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NASM Forum => Other Discussion => Topic started by: Bryant Keller on June 21, 2011, 02:32:10 AM

Title: Extra Parameter on Stack (For Frank)
Post by: Bryant Keller on June 21, 2011, 02:32:10 AM
Quote from: Frank Kotler
And, FWIW, I don't "get" C++ at all. To be sure, I haven't really studied it. I have some C++ code - using the "XCB" library code (an alternative to Xlib, for Linux) - which I was trying to help a guy figure out. The disassembled code appears to "push" (it doesn't really "push" - gcc has used "mov [esp + ???], ???" instead) a parameter that doesn't show in the source code. When the library function returns, the secret parameter has apparently been removed with a "ret 4", despite the rest of it being "caller cleans up stack". Some, but not all, of the library routines do this. One of these days, I'll run it by you "C++ gurus" and see if you can help me figure out what's going on. But not in this thread...

This is one of the biggest inconsistencies in the C++ language (and a pain in my butt in the past).

First, lets define what an 'object' really is. An object (from our level) can be simply thought of as a STRUC which contains a pointer to a destructor (dtor), a pointer to an array of procedures (virtual method table), sometimes a pointer to an array of data (virtual data table), and then finally it contains the various entries which make up it's "layout" (variables and static methods). So a good representation of an object could be:

Code: [Select]
.dtor RESD 1 ; used to deconstruct the object
.vmt RESD 1 ; allows you to define methods which can be overloaded
.vdt RESD 1 ; rarely ever used since data is virtual by design, but it's sometimes used as your 'protected' data
; After this point, we are adding non-overloadable methods/data
.m_X RESD 1
.m_Y RESD 1
.Draw RESD 1

When you do inheritance, you basically overwrite any overloaded entries in the vmt/vdt then append your data/methods to your new object. So basically the .dtor,vmt,vdt are always in the same place, everything else gets appended as it's added (parents stuff on top, childrens stuff below).

Easy right! Well, this isn't quite all of it, eventually you end up wanting to create multiple objects of the same type. And unfortunately for us, there is no "standard" method for handling this issue. The issue in question is, How do we identify one Shape object from another? The solution used by pretty much every object is to pass a pointer to the object's location in memory to every single method, and it works great! However, not ever compiler does it the same way.  The GNU C++ Compiler will place the object pointer on the stack and remove it with a 'ret 4' after the call. This means that (assuming our .Draw method takes 1 dword parameter being the address of memory to draw on) we could call our Draw method of an instance of our object in edi like so:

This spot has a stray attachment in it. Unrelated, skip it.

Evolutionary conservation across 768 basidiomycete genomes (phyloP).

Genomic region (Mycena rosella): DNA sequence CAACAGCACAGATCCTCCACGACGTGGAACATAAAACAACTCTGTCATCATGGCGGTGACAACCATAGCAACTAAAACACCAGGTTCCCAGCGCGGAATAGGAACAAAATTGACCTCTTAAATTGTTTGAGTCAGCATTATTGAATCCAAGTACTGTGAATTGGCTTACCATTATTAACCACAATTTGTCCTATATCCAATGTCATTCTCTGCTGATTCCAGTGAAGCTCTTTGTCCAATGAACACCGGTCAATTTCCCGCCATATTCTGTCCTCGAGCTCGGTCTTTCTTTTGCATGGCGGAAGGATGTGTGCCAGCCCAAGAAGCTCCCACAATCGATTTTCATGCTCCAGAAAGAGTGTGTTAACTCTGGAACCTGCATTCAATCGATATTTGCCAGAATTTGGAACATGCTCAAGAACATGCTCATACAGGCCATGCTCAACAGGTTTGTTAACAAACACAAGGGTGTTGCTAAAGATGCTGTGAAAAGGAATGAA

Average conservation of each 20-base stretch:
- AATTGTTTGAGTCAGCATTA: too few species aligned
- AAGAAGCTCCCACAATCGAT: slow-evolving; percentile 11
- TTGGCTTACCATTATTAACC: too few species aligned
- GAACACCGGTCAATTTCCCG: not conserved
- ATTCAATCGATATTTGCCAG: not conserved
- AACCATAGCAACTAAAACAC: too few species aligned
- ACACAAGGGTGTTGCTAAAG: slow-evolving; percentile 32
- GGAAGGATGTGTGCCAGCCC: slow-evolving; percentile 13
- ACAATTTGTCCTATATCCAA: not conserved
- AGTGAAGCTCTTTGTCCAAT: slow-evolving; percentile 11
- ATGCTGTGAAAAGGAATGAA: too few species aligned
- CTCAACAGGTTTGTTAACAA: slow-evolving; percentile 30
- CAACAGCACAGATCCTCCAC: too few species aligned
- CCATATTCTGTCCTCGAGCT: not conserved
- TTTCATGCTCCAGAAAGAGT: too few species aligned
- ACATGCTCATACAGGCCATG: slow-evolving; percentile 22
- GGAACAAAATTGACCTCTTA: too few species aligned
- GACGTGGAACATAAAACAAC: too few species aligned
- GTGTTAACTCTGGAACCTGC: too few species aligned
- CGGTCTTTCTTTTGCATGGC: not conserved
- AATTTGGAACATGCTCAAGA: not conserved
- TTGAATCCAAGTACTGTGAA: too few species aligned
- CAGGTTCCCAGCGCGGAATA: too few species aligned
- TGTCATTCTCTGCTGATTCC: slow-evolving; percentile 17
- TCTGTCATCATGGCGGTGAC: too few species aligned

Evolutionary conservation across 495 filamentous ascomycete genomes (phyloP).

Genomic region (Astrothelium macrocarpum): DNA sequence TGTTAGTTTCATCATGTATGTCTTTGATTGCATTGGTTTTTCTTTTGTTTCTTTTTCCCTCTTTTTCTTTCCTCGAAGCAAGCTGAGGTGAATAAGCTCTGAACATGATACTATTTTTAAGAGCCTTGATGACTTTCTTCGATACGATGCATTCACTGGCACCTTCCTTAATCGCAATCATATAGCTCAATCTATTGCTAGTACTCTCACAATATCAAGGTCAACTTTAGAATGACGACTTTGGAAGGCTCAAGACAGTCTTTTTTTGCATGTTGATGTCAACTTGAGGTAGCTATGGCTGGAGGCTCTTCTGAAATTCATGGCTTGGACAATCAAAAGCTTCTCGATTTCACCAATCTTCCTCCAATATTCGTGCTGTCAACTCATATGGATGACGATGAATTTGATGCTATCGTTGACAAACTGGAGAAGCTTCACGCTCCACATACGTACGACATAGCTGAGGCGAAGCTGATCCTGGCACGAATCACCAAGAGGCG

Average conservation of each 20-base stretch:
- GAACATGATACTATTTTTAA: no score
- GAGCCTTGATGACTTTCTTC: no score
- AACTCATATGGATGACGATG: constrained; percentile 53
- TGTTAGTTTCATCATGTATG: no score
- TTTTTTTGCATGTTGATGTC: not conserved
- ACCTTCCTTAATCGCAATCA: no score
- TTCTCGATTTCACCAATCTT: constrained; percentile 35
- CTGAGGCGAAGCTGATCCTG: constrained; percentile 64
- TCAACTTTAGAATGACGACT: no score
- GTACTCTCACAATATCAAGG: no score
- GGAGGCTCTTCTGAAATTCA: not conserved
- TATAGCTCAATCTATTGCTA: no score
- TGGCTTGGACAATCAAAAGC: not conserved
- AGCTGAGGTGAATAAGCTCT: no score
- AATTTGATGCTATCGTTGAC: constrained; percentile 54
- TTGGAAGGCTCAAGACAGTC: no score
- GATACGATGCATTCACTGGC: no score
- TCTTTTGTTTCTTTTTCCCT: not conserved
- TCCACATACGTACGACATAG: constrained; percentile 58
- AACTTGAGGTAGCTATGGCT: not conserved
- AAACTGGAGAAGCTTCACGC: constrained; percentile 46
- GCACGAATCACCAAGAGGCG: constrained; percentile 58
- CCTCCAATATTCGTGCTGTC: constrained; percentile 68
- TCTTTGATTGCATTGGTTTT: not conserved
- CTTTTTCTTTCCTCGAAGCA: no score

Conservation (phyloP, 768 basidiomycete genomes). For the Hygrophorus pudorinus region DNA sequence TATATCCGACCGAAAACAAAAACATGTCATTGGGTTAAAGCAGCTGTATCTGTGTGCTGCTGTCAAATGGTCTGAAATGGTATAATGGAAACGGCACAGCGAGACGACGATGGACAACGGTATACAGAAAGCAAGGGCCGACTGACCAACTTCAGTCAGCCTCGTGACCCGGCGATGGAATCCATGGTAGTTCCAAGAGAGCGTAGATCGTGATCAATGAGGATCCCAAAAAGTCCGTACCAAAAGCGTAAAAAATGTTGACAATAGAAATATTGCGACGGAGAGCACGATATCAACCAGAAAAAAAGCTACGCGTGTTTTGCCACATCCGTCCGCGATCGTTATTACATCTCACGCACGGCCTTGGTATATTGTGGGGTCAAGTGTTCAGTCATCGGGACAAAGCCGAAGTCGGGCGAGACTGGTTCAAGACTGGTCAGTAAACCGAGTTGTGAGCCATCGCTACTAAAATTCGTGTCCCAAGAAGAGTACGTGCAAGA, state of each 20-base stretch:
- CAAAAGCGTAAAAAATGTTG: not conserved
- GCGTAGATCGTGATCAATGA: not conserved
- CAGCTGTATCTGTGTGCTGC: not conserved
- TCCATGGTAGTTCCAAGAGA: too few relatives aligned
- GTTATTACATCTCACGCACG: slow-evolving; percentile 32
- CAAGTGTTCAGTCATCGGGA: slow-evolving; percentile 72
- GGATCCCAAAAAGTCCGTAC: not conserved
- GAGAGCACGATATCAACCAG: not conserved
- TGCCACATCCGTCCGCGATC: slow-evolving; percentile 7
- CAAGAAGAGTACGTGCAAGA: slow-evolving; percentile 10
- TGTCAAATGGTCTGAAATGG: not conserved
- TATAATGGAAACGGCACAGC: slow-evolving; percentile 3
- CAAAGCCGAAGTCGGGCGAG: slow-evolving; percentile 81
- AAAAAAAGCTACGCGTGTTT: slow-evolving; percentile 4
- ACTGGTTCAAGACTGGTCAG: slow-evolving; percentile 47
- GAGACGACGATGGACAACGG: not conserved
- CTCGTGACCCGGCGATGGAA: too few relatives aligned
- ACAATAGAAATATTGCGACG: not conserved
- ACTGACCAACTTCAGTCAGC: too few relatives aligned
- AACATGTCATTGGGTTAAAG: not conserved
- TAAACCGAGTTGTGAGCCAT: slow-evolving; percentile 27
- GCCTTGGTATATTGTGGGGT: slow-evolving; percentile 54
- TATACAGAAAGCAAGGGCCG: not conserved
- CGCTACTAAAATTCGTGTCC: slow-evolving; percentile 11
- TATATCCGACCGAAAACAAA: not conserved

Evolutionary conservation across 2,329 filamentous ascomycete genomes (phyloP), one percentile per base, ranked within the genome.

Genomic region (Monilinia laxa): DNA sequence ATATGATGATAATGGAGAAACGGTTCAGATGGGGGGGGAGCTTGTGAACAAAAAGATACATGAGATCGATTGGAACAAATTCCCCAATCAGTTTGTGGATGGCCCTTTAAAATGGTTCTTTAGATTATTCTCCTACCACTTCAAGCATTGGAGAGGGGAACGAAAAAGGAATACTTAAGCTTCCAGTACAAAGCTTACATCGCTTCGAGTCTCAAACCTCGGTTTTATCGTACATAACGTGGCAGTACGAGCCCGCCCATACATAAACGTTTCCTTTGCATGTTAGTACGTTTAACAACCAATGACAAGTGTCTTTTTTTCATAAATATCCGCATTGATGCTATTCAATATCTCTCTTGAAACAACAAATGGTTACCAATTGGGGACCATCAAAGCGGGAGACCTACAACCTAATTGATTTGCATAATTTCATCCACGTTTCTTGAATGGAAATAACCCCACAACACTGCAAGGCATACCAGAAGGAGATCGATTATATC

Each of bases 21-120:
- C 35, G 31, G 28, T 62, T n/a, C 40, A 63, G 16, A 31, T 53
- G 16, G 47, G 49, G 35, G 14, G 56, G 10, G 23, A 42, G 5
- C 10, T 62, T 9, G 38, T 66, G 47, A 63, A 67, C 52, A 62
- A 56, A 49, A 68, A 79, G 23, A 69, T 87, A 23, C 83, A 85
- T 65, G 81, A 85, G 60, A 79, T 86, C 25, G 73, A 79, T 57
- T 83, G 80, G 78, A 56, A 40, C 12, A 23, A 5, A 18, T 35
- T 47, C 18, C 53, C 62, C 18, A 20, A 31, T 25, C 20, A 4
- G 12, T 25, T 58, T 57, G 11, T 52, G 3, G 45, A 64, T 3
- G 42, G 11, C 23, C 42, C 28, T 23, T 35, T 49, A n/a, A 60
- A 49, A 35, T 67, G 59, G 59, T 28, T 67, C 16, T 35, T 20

Code: [Select]
; parameters
push dword hScreen
; call a method
push edi
call [edi + Shape.Draw]
; clean up hScreen parameter
add esp, 4

The idea here is that the 'push edi' is part of the call itself and not an 'argument' per-say. Unfortunately, not every compiler will do this the same way! Microsoft takes the view that since a register is in use anyway, it uses it's normal stdcall convention with the object pointer in ECX. Only exception to that is if you use variadic arguments in which case the cdecl convention is used, but the object pointer will still appear in ECX. Microsoft calls it the "ThisCall Convention" and I honestly like this much better than GNU's hybrid calling conventions which hide away manipulations to the stack.


P.S. I wrote this rather quickly, if there is anything else I can clear up, please ask.

Further Reading:
WikiPedia on "ThisCall" (
Title: Re: Extra Parameter on Stack (For Frank)
Post by: JoeCoder on June 21, 2011, 09:10:20 AM
Bryant, that post was amazing. That is the best, simplest, most terse yet clear explanation of how classes are implemented that I have ever seen. It should be stickified.
Title: Re: Extra Parameter on Stack (For Frank)
Post by: Bryant Keller on June 22, 2011, 05:57:14 AM
Thanks man, I was actually just skimming over things cause I ASSume that Frank could probably keep up. Object implementation isn't overly complex, it's just that there isn't a universal method for doing it. In fact, one of the things I didn't cover was object constructors (.ctor) because I find that literally every framework has their own way of implementing them.